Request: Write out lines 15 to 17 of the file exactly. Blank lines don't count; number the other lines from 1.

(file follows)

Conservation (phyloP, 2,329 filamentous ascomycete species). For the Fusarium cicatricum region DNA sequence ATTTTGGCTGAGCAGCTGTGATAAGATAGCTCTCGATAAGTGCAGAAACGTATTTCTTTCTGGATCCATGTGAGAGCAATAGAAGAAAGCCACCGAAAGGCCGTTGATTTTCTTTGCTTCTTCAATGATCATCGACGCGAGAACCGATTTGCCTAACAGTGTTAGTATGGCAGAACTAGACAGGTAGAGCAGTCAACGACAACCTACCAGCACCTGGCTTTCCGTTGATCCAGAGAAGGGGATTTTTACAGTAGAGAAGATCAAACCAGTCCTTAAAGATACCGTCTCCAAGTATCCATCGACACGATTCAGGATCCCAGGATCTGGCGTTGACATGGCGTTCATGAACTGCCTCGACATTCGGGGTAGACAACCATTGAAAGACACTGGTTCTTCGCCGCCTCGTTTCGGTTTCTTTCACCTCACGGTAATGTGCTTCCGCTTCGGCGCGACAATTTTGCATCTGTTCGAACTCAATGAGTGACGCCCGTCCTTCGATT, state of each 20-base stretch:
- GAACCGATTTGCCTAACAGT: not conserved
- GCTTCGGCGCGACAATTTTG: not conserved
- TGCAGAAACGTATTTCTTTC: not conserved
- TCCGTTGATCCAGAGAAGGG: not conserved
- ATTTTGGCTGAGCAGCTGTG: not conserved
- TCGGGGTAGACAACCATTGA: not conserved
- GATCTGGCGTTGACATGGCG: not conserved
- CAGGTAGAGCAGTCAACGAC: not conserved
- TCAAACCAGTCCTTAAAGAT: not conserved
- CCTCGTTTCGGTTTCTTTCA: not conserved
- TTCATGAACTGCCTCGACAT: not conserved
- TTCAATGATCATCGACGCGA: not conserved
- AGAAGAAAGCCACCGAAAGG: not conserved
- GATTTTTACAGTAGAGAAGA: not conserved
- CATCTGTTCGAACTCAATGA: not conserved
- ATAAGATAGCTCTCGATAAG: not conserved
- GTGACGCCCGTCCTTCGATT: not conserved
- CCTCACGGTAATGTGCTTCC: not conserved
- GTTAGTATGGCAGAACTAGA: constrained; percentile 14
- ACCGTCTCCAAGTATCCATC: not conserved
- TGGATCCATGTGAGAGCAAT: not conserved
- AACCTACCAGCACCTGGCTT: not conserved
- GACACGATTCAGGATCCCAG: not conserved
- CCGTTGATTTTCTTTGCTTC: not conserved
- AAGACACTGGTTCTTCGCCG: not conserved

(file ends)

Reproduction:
- GATTTTTACAGTAGAGAAGA: not conserved
- CATCTGTTCGAACTCAATGA: not conserved
- ATAAGATAGCTCTCGATAAG: not conserved